Canoe on the Little Miami
If you’re kicking around Cincinnati during the summer, the best way to beat the stiflingly humid heat is with a canoe or inner tube float down the Little Miami River; everyone should do it at least one time per summer. Local brewery 50 West has built something of an empire in the Newtown neighborhood that includes a brewpub, bike shop, sand volleyball courts, and a canoe/kayak livery that runs 2 mile tube floats and 5 mile canoe, kayak, or raft trips. Take as long or as short as you want on the water, and feel free to pull your boat over to hop out for a swim if you start to feel a bit sweaty. They even bus you up to a put-in, so every trip ends back at the brewery.
Drive across the Roebling Suspension Bridge and visit Covington, Kentucky
Downtown / Covington
No, you’re not imagining things… there’s a bridge in Cincinnati that’s a dead ringer for the Brooklyn Bridge. Both wire rope suspension bridges were designed by John A. Roebling, and Cincinnati’s bridge, appropriately named the Roebling Suspension Bridge, actually came first. It connects Cincinnati to Covington, Kentucky, a neighborhood that you could easily get absorbed in -- Braxton Brewing’s original location is a great place to grab a drink, the Madison Theater is a rad concert venue, and KungFood Chu’s AmerAsia is a quirky Chinese food joint that makes a mean Ho Fun Noodle, an off-menu special. But back to the bridge. You can either walk or drive over it; if you cross it in a car, roll the windows down and enjoy the almost-musical humming sound you’ll hear as your vehicle cruises over the metal grates that make up the road.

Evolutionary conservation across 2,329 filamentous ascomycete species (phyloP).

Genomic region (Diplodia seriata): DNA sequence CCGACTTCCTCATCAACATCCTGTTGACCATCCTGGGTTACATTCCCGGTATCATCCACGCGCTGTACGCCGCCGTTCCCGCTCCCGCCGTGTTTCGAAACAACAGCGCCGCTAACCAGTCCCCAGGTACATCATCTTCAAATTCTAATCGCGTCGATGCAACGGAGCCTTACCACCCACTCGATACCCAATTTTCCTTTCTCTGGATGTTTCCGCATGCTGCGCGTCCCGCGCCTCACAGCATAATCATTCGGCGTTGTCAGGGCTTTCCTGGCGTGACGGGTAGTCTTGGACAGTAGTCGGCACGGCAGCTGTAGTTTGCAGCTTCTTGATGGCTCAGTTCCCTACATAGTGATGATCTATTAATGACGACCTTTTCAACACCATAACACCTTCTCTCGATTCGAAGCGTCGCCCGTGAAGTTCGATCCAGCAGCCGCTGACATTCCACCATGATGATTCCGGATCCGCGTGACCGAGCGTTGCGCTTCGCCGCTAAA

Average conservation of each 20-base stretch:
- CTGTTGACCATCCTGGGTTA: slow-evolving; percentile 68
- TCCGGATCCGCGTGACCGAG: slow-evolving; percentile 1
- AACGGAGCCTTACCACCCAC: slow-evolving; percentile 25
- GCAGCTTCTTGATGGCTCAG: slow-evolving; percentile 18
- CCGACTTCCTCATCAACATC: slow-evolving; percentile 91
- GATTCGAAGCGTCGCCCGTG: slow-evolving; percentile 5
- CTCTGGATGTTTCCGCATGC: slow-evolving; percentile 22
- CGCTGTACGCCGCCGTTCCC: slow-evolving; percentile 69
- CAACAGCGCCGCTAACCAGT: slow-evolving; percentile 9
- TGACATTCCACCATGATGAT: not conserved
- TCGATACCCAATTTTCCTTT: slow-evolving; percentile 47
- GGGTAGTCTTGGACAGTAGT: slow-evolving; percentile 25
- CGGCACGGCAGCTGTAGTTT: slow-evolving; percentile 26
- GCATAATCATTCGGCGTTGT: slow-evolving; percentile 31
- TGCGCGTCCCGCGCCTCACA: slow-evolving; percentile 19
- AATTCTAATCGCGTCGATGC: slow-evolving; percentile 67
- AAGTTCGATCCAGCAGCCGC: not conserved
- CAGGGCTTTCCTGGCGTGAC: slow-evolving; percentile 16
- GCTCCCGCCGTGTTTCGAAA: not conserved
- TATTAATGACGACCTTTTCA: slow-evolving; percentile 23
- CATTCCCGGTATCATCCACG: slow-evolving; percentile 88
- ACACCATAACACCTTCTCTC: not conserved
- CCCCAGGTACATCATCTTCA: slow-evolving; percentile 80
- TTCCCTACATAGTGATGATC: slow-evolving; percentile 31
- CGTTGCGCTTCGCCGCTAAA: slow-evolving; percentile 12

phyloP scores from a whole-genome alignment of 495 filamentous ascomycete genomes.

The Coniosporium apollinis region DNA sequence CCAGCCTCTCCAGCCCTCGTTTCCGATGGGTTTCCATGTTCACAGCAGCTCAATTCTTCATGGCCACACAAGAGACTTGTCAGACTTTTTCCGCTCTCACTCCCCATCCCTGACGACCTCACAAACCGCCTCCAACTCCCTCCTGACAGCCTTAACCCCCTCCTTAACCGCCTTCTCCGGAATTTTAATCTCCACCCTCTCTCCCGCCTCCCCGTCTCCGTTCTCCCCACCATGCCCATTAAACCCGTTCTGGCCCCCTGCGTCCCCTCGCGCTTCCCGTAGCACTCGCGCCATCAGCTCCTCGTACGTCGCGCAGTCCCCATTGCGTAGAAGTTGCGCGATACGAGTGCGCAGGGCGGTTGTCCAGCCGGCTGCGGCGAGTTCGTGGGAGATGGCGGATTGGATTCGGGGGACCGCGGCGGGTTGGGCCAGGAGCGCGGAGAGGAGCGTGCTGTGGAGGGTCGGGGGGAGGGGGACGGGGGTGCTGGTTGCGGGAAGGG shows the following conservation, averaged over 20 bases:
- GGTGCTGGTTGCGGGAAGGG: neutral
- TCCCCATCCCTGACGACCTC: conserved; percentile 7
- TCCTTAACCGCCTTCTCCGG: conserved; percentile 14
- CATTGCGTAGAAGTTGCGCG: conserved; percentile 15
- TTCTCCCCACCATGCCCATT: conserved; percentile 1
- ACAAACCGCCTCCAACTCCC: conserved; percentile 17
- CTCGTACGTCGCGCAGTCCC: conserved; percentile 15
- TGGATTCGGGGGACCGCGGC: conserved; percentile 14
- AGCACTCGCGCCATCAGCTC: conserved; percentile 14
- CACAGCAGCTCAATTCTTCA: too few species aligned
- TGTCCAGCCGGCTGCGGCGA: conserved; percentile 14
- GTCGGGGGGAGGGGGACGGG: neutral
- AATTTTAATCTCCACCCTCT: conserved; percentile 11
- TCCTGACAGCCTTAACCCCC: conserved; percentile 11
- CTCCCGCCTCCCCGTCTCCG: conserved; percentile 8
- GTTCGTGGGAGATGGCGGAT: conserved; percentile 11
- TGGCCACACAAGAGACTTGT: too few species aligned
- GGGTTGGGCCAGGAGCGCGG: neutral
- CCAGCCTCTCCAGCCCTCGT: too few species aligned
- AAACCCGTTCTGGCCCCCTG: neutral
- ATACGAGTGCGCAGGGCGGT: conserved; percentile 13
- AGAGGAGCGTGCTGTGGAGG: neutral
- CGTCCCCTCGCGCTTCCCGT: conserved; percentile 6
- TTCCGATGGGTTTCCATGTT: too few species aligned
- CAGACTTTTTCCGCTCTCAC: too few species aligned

Catch a show at Arnold’s, an actual speakeasy
You’ll know you’ve arrived at Arnold’s when you see the bathtub out front. This is Cincinnati’s oldest bar. It’s been serving up drinks since 1861, and was even an actual speakeasy during Prohibition. At one point, that bathtub out front was allegedly used to make bathtub gin. While the whole building is pretty cool, the back patio is the place to be; it’s adorable, and there’s usually live a bluegrass or jazz performance happening. It’s one of the best relaxed evenings Cincinnati has to offer. And as for food, they make a mean burger… there’s even one topped with goetta.
Beers and cornhole at the Washington Park patio
Washington Park is the heart and soul of rapidly revitalizing Over-the-Rhine, which happens to be one of the largest intact urban historic districts in the US, loaded with detailed Greek Revival and Victorian architecture. The recently renovated Washington Park sits below the watchful eye of Music Hall, a breathtaking concert venue boasting some of Cincinnati’s most elaborate architectural design, built in 1878. The park frequently hosts popular events like City Flea and the Asian Food Fest, movies on the lawn, food trucks, frequent live music, and more. But the best way to enjoy? Grab a beer and take part in a friendly game of cornhole.
Feast at Eli’s BBQ
Eli’s has two locations, one at Findlay Market and one on the river in Columbia-Tusculum. The one in CT has loads of outdoor seating and a BYOB policy, making it the perfect place to kill an evening. Pack a cooler with a few cans of your favorite craft beer (or a bottle of wine) and order up a feast; Eli’s makes the best barbecue in the city, so you can’t go wrong with anything you order. The ribs, burnt ends, pulled pork, and even the smoked turkey are all to die for, but the hot dogs, topped with BBQ sauce, coleslaw, and pork crispins, are the hidden gem on the menu.